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Intimacy

How Many Words Do We Need for Sex?

November 01, 2010

The way we speak and think about things determines the reality we create, so it behooves us to choose our words with total awareness if we wish to see what we’d really like showing up. Nowhere is this more apparent than on the subject of sex, starting with the very word “sex.”

Gary Douglas, founder of Access Consciousness, and Dr. Dain Heer, his business partner and co-author of the book, Sex Is Not A Four-Letter Word But Relationship Often Times Is, propose using six different words to describe different aspects of sex as one way to achieve better clarity and communication on this difficult subject.

The six words Douglas and Heer use to describe what is usually lumped together as “sex” or “sexuality” include: sensualness, sexualness, sex, sexuality, copulation, and orgasm.

The use of these words can enhance our communication on the subject of sex, provided we understand the definitions of each of them. In Douglas and Heer’s lexicon, each of them has a meaning which sheds light on the many different aspects of what we usually call sex, that can clarify what we are actually trying to talk about.

Sensualness refers to the body’s experience of touching and being touched.

Sexualness is the nurturing, healing, caring, creative, joyful, orgasmic, expansive energy of life itself.

Sex as Douglas and Heer’s refers to it means “looking good, feeling good, and strutting your stuff.” It’s the sense of joy at being in a body and feeling good in oneself, independent of any relationship to anyone else or lack thereof.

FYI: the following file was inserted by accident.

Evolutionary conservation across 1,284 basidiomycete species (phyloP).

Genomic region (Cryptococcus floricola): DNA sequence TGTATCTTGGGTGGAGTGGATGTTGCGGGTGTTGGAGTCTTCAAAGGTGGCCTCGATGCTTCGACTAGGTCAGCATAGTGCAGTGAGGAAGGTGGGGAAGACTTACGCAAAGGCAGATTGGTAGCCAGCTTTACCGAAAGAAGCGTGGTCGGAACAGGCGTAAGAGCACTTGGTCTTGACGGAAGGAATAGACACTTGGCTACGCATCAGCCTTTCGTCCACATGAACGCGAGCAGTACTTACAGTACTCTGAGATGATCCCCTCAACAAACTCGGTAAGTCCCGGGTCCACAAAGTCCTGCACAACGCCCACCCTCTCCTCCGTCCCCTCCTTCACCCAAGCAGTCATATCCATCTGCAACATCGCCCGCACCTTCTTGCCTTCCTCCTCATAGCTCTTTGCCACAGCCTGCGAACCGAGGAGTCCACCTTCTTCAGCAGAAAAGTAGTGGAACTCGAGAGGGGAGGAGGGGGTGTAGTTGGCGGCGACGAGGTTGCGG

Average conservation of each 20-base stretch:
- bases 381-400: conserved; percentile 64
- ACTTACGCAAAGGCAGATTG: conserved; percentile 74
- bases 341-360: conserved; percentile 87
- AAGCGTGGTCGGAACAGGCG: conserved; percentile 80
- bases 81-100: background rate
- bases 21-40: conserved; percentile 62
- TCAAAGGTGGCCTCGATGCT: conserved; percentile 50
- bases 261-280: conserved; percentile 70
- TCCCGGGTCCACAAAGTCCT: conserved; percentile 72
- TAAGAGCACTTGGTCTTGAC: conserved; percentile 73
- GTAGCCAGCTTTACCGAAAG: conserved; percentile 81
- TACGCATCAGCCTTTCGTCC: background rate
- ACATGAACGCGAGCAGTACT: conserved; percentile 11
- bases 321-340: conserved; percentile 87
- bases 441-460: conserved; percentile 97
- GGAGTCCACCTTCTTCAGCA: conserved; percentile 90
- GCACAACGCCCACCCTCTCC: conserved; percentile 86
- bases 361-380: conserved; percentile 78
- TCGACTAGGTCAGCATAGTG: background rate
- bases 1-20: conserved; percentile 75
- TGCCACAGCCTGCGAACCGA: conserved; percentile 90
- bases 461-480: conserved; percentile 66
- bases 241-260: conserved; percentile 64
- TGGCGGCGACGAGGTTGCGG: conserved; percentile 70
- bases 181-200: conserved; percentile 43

Sexuality refers to one’s sexual definition of oneself—as a straight woman, a gay man, etc. It always includes judgment because it is a definition and limitation of who one will and will not receive the flow of sexual energy, or any energy from.

Copulation refers to putting the body parts together in any combination.

Orgasm is the expression of the energy of the joy of living. It is the energy of total presence, total awareness, total sensation, no matter what you’re doing.

How might using these different words to describe our experiences create a difference in our relationships?

It could create great freedom, for example, by acknowledging that copulation is just one aspect of the spectrum of sexual being and behaviors. A husband flirting with an attractive younger woman can be an expression of sexualness that could enhance his marriage, for example. By separating the aspects of sexualness and using them precisely, more clarity is possible. The assumption that any expression of the sexualness that is the energy of life itself automatically leads to copulation because the same one word, “sex,” is used to describe both, no longer needs to be made.

We could begin to look at how defining ourselves by a sexuality gives us information about who or what we are not willing to receive from, thus limiting every area of our life. Just because we are willing to receive an energy, does not mean we have to do anything about it. If we did not have to define and judge ourselves or anyone, what else might become possible? At the very least, more of what we have been asking for in life can begin to show up. When you are willing to receive energies from everyone and everything it opens up what the universe can deliver because what you asked for can now come from anywhere, without any limitations.

If, thanks to these definitions, we could become clear that the energy of sexualness is the energy of life itself that nurtures our body, keeps it young, allows for us to have the joy of being in a body, do we really wish to cut off our receiving of that from any source? If sexuality is just an expression of our preference for body parts to copulate with, is it still necessary to cut off all sexual energy from people who do not share your exact preferences?

How happy would our bodies be if we could finally, finally, finally, separate out sensualness, the simple nurturing caring touch that our bodies actually require for living joyfully, from the act of copulation? It could clarify for people what they are actually asking for. Might that possibly end some of the lack of clarity that leads to people feeling they have been rejected or taken advantage of sexually?